Americans are flirting with socialism. A major presidential contender, Bernie Sanders, is an avowed socialist. A majority of young adults think socialism is morally superior to capitalism. Even many conservatives are drawing back from capitalism, putting forward “hyphenated capitalism,” such as Marco Rubio’s “common good-capitalism.” Even many businesses are retreating from capitalism, demanding the government protect them from the free market.
Nikki Haley, former governor of South Carolina, has launched a forceful defense of capitalism. In a speech to the conservative think tank the Hudson Institute, she takes on not only the overt socialism of Bernie Sanders and the quasi-socialism of the other Democrats, but also the “socialism lite” that she sees in her fellow Republicans.
Speaking in a manner bracingly unusual in this city, Haley minced no words: “The American system is capitalism.” Although “the Founders never used the word, they gave us capitalism in all but the name,” because capitalism is “another word for freedom. And it springs from America’s most cherished ideals.” The Founders understood something the Supreme Court has forgotten for eight decades: Economic freedom is, like freedom of speech and free exercise of religion, a fundamental right. Capitalism has “lifted up more people, unlocked more progress, and unleashed more prosperity” than any other system, yet “many people avoid saying that word, including some conservatives and business leaders.”
Haley said the Business Roundtable, which represents major corporations, wants companies to “focus not on business, but on some vague notion of helping ‘stakeholders,’” meaning customers, employees and communities. “This,” Haley said astringently, “is puzzling.” Companies that do not serve their customers, reward their workers and serve their communities will fail — unless abusive or incompetent companies are saved by misguided government policies. Such business-government entanglement breeds cronyism, self-dealing and bailouts from taxpayers.
“Some conservatives,” Haley said, “have turned against the market system. They tell us America needs a … different kind of capitalism. A hyphenated capitalism. Yet while these critics keep the word capitalism, they lose its meaning. They want to give government more power to make more decisions for businesses and workers. They differ from the socialists only in degree.”
Other highlights from the speech:
–She deals with the “myths” about capitalism. E.g, “It is a myth that capitalism is just for the wealthy or big corporations.” And that capitalism creates sweat-shop conditions for workers.
–She cites capitalism’s beneficial impact on the world. “Two hundred years ago, 94% of the world lived in extreme poverty. Today, it’s 10%.”–She cites capitalism’s beneficial impact on the environment. “You wouldn’t know it from listening to the gloom and doom of the left, but the facts are clear. The world is getting cleaner, healthier, and wealthier.”
–She agrees that there is still much pain and suffering in the world, but she argues that the biggest cause of human suffering is socialism.”
–She cites evidence that “Socialism has failed everywhere it’s ever been tried.”
–She shoots down Bernie Sander’s claim that he is simply advocating the socialism of Scandinavia:
The same Scandinavia where Sweden tried socialism, saw it fail, and went so far in the other direction that it now has one of the freest economies in Europe.The same Scandinavia where Denmark cut its business tax rate by more than half. The Danish Prime Minister criticized Bernie Sanders and said his country is a “market economy.” And get this. Finland’s president was recently asked if his country was socialist. His response: “No, God bless.”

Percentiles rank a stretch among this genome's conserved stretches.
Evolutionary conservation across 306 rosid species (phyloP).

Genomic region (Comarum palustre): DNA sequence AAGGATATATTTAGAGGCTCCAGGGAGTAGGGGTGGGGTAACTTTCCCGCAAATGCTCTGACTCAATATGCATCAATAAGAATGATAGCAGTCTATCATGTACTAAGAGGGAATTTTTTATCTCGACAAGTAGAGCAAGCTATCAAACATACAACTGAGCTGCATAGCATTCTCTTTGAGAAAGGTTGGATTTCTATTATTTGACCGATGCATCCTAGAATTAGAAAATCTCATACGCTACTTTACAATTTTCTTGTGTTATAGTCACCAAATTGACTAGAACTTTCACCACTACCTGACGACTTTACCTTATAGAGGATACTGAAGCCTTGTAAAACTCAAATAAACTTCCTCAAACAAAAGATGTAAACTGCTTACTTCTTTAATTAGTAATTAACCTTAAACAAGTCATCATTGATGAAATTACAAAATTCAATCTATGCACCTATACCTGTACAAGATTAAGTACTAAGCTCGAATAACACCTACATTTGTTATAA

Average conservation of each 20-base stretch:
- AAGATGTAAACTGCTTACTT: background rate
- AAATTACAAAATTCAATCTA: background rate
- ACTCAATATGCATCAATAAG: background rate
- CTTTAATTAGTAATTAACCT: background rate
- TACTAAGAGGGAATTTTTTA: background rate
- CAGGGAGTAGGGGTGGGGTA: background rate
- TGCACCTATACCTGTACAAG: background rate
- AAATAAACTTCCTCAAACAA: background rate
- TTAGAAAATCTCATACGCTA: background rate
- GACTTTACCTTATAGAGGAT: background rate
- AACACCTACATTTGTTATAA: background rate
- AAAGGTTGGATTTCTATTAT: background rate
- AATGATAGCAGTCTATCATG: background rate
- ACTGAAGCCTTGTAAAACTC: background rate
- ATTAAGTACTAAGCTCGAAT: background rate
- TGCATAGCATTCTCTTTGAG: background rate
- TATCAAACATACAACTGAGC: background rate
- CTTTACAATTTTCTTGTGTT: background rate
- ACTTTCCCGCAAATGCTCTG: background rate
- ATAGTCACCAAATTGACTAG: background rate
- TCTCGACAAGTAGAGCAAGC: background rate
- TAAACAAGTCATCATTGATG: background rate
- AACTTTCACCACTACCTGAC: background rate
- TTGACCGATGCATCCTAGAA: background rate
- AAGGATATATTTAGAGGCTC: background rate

Other democracies have tried socialism. Israel, India, and the United Kingdom went through periods of socialism, only to abandon it. Their people are markedly better off as a result.
–She acknowledges the criticisms of capitalism, but says that the critics are really pointing to deviations from capitalism, not its essence:
They’re right when they say too many businesses engage in corrupt self-dealing. We saw it in the housing crisis of the last recession. We see it today with some anti-market monopolistic behavior. But that’s not capitalism. It’s corruption. It’s often illegal, and it’s always immoral. Corruption has no place in a free market. Everyone deserves an equal shot.
They’re right that too many special interests get special treatment. But that’s not capitalism either. That’s cronyism and corporate welfare. It destroys a level playing field and rigs the economy in favor of the well-connected. We should expose it and root it out. And no company should ever get a taxpayer bailout.
They’re also right that some communities in the American heartland have suffered ill effects from globalist economics. But globalism and capitalism are not even close to synonymous. Take it from me, at the United Nations, I had a front row seat to witness the values of the multilateral bureaucrats. I assure you capitalism was not among them.
Finally, critics of capitalism are right that income levels are unequal in America. Income inequality will always exist in a free economy. That is not capitalism’s proudest feature, but it’s infinitely better than the alternative. Under socialism, everyone is equal. But they are equal in their poverty and misery.
She says much more.
What do you think of her analysis?
If leftists, liberals, conservatives, and businesses are clamoring for some kind of socialism, if only “socialism lite,” does that mean America is going socialist? Does capitalism need some protections to address those “deviations” that are giving it a bad name? Isn’t that what the “hyphenated capitalism” is aiming at?
Image: Official Photo of Nikki Haley, United States Department of State / Public domain via Wikimedia Commons.